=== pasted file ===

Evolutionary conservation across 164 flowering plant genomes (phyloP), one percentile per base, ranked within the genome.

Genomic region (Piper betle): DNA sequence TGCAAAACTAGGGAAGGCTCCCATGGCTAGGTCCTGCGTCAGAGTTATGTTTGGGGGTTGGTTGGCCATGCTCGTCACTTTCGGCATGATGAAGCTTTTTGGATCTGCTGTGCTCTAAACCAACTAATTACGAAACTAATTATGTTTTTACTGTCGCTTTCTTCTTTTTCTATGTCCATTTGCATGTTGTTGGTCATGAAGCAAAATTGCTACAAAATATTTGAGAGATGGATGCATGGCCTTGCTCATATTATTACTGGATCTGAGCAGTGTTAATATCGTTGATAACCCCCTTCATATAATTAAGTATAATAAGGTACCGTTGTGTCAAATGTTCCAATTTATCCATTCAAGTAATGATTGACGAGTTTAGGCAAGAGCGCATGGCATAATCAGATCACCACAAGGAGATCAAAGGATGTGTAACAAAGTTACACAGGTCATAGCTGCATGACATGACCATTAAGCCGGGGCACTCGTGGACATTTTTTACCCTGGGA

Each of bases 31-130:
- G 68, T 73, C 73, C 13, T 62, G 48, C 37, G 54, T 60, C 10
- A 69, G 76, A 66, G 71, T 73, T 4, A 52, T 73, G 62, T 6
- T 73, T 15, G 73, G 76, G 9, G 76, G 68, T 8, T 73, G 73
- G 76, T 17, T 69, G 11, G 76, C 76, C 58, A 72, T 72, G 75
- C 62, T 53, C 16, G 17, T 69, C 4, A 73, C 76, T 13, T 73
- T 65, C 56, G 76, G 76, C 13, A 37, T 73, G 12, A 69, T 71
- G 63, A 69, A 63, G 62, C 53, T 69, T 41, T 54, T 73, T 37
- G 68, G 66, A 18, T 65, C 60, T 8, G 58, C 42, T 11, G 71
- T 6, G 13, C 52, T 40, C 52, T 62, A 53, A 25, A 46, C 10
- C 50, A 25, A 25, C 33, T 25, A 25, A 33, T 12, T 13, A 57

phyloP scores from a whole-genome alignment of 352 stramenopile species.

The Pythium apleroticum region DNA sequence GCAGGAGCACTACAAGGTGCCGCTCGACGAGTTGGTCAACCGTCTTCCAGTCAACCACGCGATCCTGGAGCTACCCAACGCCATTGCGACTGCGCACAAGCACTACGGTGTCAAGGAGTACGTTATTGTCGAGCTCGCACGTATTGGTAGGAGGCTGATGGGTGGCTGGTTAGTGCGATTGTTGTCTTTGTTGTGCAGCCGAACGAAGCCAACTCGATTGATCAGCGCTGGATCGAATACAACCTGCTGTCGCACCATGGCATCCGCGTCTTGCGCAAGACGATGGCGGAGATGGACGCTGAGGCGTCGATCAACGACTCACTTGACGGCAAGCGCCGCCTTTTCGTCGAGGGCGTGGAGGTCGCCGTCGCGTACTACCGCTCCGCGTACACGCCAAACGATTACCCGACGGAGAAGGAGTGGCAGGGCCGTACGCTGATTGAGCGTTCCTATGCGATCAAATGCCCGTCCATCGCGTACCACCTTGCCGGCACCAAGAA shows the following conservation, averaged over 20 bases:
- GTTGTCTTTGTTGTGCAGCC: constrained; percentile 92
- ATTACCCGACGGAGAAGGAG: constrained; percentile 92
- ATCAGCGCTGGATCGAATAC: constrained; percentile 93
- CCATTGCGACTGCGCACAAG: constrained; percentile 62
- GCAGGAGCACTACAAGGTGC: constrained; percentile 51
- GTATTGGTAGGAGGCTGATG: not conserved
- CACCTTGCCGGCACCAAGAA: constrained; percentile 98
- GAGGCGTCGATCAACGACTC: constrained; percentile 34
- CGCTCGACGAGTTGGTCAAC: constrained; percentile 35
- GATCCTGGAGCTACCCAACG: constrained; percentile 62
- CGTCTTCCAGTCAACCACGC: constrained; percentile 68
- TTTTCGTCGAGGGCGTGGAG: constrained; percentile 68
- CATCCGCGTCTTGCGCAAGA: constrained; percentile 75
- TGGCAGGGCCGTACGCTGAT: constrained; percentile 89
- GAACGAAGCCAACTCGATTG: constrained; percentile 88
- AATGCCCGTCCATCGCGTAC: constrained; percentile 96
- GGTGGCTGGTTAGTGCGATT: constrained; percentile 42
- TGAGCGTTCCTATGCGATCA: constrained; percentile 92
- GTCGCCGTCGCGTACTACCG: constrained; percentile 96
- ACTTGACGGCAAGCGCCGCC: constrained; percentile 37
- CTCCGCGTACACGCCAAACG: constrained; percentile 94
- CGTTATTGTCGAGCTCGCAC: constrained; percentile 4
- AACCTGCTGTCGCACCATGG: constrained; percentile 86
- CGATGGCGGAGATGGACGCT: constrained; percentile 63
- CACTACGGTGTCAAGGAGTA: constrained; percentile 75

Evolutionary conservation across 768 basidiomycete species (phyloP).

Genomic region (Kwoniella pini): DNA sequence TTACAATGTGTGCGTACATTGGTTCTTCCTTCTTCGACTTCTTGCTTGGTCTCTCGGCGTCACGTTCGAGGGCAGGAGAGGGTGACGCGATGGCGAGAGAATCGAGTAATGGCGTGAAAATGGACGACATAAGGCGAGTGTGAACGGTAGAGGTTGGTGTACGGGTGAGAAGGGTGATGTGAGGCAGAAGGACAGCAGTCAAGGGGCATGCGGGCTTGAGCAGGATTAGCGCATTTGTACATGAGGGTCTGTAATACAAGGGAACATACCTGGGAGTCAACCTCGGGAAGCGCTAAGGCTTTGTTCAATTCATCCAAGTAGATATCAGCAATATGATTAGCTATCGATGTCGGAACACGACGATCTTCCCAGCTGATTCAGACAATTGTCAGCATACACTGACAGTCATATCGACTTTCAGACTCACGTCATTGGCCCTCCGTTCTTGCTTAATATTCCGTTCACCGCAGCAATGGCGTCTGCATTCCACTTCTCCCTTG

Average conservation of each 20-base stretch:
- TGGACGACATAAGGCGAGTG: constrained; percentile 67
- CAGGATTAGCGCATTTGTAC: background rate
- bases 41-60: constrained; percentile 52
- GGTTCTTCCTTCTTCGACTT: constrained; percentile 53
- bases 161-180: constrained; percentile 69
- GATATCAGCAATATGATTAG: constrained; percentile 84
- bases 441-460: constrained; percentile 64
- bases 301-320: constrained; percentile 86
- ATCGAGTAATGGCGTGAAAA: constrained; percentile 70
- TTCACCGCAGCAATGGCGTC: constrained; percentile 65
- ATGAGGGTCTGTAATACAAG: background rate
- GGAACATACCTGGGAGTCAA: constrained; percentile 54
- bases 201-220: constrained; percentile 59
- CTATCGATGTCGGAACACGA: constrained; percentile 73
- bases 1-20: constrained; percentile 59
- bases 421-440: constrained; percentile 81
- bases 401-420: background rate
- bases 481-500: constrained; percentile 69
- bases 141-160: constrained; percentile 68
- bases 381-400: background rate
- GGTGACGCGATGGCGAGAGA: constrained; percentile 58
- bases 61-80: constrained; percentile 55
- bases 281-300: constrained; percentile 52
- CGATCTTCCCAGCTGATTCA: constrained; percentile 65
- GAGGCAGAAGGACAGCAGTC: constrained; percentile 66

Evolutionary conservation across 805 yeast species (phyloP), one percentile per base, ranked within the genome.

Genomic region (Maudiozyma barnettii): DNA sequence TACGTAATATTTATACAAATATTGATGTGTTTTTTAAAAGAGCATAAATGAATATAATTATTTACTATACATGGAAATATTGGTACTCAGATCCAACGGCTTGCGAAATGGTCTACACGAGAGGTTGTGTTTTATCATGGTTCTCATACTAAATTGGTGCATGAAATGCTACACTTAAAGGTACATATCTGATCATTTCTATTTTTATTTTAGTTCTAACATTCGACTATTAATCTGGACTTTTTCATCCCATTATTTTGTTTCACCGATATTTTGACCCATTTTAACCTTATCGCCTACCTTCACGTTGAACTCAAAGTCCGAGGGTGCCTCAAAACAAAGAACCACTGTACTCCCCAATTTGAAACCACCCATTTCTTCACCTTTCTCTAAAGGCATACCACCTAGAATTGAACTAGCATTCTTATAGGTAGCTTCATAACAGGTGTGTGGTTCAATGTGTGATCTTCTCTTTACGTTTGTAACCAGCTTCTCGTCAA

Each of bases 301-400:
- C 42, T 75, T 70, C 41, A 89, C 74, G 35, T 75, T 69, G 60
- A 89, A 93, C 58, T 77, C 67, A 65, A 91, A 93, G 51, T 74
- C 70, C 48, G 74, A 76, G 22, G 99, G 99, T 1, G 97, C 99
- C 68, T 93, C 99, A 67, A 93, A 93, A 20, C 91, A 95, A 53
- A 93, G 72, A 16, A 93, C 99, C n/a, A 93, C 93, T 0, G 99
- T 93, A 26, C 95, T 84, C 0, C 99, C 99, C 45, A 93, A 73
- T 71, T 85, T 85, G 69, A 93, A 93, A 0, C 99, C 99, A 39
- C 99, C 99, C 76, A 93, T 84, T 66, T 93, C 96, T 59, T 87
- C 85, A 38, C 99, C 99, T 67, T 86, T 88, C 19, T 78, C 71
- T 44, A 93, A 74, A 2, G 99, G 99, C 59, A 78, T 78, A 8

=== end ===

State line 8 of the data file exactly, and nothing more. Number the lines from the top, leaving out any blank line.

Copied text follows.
- C 62, T 53, C 16, G 17, T 69, C 4, A 73, C 76, T 13, T 73